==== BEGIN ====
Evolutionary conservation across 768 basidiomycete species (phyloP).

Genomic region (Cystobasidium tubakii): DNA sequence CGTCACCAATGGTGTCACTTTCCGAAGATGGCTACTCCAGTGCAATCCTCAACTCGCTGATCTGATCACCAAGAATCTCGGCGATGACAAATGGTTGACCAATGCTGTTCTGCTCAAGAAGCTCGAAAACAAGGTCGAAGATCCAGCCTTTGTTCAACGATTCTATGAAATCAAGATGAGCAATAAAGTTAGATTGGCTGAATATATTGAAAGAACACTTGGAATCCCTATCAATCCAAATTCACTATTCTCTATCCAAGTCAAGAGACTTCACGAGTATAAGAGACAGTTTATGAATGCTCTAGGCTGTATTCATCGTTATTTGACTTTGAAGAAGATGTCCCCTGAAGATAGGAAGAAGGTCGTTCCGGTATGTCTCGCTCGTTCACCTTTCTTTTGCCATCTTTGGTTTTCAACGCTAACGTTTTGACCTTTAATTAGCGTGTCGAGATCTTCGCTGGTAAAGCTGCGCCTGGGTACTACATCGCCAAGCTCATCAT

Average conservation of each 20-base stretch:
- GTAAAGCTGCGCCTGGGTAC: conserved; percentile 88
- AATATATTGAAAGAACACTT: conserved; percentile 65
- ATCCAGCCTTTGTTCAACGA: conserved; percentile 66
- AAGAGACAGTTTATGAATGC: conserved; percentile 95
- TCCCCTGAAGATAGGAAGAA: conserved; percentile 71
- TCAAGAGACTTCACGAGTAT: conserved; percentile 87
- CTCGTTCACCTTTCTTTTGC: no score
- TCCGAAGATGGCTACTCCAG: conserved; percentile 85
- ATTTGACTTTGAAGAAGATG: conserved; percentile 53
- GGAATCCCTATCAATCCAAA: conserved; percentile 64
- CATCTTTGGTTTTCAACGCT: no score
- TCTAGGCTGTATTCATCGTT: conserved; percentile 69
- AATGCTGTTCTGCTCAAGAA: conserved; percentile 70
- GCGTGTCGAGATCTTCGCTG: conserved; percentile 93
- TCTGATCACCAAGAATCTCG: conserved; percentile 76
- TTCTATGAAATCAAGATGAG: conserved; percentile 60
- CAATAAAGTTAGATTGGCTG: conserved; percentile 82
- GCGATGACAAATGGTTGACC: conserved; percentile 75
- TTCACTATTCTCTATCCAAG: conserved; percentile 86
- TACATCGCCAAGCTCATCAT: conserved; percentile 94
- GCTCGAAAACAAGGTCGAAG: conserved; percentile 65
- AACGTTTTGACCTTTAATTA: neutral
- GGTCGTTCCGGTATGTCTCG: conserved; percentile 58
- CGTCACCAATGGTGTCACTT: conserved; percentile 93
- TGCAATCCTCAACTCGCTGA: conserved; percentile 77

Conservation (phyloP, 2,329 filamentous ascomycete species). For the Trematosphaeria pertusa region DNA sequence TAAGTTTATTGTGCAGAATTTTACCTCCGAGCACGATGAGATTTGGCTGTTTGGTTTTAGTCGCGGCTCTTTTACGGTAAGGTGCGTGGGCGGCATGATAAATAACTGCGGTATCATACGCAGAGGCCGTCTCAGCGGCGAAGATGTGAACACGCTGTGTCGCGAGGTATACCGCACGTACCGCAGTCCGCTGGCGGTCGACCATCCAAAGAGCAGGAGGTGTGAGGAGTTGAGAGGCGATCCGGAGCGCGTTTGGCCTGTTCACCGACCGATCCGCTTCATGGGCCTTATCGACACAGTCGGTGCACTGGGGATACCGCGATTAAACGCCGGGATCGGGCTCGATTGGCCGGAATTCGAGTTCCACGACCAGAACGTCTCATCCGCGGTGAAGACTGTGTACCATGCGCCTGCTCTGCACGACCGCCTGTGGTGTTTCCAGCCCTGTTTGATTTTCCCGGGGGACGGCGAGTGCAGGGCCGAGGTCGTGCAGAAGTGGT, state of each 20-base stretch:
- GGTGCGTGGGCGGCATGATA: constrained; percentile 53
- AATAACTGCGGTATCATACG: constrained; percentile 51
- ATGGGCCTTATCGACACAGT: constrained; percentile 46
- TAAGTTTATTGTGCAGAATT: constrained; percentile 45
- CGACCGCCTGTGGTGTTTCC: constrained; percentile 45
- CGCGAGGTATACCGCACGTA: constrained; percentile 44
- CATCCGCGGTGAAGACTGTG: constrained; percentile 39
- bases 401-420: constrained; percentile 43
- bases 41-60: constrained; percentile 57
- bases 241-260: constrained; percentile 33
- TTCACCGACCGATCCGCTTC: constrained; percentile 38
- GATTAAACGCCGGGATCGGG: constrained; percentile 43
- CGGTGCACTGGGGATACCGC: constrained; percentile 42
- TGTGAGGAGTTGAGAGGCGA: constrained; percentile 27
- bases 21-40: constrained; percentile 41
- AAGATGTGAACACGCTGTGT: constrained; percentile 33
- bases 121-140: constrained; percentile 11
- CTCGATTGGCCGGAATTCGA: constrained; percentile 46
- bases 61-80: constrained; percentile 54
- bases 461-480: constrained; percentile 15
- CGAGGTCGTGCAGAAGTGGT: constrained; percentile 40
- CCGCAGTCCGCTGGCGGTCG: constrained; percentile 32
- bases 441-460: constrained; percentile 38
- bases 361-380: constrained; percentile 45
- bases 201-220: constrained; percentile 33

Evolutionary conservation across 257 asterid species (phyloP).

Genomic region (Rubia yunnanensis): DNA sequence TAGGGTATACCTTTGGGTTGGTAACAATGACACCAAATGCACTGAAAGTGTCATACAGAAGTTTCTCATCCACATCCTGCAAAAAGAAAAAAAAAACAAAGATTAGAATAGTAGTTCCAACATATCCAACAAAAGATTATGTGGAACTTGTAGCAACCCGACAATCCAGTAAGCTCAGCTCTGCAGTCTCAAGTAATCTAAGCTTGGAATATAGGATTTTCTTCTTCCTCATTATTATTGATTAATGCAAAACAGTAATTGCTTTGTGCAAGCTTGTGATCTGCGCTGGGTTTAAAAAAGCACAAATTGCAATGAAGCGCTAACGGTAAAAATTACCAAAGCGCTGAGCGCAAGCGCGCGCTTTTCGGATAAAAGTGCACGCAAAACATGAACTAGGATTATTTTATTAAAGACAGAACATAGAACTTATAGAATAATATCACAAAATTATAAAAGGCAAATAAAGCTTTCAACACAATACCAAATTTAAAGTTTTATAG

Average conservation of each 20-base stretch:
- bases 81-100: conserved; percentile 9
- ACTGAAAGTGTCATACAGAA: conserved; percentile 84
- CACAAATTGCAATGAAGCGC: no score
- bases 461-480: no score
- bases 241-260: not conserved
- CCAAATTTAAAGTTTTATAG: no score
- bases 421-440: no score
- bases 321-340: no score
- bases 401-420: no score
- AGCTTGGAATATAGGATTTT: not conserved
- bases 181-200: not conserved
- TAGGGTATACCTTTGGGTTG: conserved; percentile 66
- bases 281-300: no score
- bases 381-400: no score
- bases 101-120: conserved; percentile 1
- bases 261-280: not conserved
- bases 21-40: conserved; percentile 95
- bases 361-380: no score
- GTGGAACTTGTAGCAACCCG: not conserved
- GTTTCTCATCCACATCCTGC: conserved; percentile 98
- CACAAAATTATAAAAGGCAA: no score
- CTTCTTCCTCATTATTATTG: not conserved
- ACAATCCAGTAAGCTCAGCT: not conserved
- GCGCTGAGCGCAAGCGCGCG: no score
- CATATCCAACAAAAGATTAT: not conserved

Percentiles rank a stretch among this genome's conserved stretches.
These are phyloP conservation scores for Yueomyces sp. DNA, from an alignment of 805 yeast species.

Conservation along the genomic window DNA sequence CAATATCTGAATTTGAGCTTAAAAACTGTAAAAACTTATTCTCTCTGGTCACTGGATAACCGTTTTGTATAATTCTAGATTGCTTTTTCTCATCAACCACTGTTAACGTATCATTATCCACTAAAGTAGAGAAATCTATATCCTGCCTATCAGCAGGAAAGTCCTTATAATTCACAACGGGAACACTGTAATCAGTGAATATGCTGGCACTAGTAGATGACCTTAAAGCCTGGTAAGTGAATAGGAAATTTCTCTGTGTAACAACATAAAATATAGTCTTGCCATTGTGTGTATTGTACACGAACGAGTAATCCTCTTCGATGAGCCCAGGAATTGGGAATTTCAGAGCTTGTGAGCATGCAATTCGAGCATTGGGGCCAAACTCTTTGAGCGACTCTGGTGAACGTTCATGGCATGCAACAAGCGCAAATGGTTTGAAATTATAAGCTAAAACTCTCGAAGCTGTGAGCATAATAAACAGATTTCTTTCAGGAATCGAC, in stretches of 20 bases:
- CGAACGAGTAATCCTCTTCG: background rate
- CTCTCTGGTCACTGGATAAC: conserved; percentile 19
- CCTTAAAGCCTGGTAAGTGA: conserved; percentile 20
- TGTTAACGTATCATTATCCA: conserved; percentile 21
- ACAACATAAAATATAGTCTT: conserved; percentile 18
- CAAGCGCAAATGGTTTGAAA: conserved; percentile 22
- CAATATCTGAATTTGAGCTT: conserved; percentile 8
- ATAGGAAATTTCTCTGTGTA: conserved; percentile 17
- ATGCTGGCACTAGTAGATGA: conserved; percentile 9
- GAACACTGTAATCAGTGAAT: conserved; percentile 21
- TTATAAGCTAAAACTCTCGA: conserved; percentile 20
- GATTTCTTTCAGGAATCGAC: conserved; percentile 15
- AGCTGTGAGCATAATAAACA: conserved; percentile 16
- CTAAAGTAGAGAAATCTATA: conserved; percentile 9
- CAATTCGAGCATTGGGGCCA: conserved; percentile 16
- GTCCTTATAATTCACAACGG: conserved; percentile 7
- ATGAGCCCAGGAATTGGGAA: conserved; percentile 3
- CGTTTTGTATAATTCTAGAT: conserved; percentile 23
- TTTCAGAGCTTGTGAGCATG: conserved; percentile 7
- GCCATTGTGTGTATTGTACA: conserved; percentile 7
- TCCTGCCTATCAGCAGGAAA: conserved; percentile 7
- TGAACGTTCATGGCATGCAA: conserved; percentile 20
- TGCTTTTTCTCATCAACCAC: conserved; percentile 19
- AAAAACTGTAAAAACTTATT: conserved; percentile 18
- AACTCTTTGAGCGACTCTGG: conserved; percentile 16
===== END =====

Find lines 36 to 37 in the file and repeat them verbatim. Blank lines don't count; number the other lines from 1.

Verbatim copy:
- CATCCGCGGTGAAGACTGTG: constrained; percentile 39
- bases 401-420: constrained; percentile 43